T-Mobile US Inc. and Sprint Corp. on Sunday agreed to a $26 billion all-stock deal and argued they could win over skeptical regulators because the merger would create thousands of jobs and help the United States beat China to creating the next generation mobile network.
Greg Roumeliotis, Sheila Dang and Liana B. Baker of Reuters had the news:
The agreement capped four years of on-and-off talks between the third and fourth largest U.S. wireless carriers, setting the stage for the creation of a company with 127 million customers that will be a more formidable competitor to the top two wireless players, Verizon Communications Inc. and AT&T Inc.
U.S. regulators, who have challenged in court AT&T’s $85 billion deal to buy U.S. media company Time Warner Inc, are expected to grill Sprint and T-Mobile on how they will price their combined wireless offerings.
Verizon has 116 million U.S. wireless customers, according to a spokesman, while AT&T has 93 million branded customers, as of the first quarter.
Their first round of merger talks ended unsuccessfully in 2014 after the administration of then-U.S. President Barack Obama expressed antitrust concerns.
David Z. Morris of Fortune reported that the two companies would be able to roll out a high-speed 5G wireless network:
The combined company, according to an announcement, will retain the T-Mobile name and be headquartered in Bellevue, Wash. John Legere, current head of T-Mobile, will also be CEO of the new company.
The merger will be an all-stock deal, exchanging 9.75 Sprint shares for each T-Mobile share. That would create a company with an approximately $146 billion valuation, largely focused on wireless data services. Competitor Verizon currently has a total market cap of $211 billion, but that also includes substantial fiber-optic and television operations. AT&T, which also provides wireless along with many other services, is valued at around $216 billion.
“This combination will create a fierce competitor with the network scale to deliver more for consumers and businesses in the form of lower prices, more innovation, and a second-to-none network experience — and do it all so much faster than either company could on its own,” Legere said in a statement.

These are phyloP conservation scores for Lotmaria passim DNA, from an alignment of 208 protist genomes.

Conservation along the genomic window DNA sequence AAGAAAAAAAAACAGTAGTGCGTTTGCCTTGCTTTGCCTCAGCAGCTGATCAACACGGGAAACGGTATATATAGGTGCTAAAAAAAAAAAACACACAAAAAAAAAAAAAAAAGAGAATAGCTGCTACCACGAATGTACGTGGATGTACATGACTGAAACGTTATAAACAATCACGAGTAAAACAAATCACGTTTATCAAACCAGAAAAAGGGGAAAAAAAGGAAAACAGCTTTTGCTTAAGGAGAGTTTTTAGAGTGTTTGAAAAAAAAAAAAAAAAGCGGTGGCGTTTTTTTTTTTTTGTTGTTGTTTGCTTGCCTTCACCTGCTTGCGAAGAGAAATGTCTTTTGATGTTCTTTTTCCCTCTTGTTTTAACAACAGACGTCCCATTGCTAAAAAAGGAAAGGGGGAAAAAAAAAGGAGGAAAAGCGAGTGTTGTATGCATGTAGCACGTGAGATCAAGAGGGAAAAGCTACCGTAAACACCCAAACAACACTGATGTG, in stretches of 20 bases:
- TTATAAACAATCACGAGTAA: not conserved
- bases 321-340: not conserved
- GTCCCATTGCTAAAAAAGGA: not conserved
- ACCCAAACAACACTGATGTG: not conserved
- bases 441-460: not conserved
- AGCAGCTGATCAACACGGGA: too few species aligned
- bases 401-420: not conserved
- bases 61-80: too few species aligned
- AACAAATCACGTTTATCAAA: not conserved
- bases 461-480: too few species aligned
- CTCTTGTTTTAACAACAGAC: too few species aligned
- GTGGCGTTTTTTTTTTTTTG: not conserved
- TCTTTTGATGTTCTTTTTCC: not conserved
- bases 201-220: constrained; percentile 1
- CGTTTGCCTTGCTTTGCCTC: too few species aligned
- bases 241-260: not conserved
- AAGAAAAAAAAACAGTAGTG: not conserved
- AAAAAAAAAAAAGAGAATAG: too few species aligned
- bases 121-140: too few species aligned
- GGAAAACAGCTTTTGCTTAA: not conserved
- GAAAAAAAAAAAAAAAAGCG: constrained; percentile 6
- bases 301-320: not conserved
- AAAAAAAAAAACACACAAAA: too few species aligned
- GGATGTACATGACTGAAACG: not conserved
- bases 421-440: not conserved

The combined companies will, according to the announcement, “employ more people than both companies separately.”
Nabila Ahmed and Scott Moritz of Bloomberg News reported that the two companies combined would be No. 2 behind Verizon:
Operating as T-Mobile, the company would have about $74 billion in annual revenue and 70 million wireless subscribers. Verizon is the largest U.S. carrier with $88 billion in 2017 wireless revenue and 111 million subscribers, and AT&T would be No. 2 with $71 billion in wireless revenue and have 78 million regular subscribers.
The combination values each Sprint share at 0.10256 of a T-Mobile share, the companies said in a statement Sunday, or about $6.62 a share based on T-Mobile’s Friday closing price of $64.52. The ratio was originally fixed based on T-Mobile’s share price at the close on April 9, before news of the renewed talks emerged, and would have valued Sprint at $6.13 a share based on that price, one of the people said. News of the talks sent both companies’ stocks surging, adding to the valuation of the deal. Sprint closed Friday at $6.50 a share.
The implied enterprise value is about $59 billion for Sprint and $146 billion for the combined companies, according to the statement.
Under terms of the deal, Deutsche Telekom will end up with a 42 percent ownership stake while SoftBank will have 27 percent. T-Mobile’s Mike Sievert will be president and chief operating officer. The German company’s chairman, Tim Hoettges, will serve in that role at the combined company, and the board will include SoftBank Chief Executive Officer Masayoshi Son.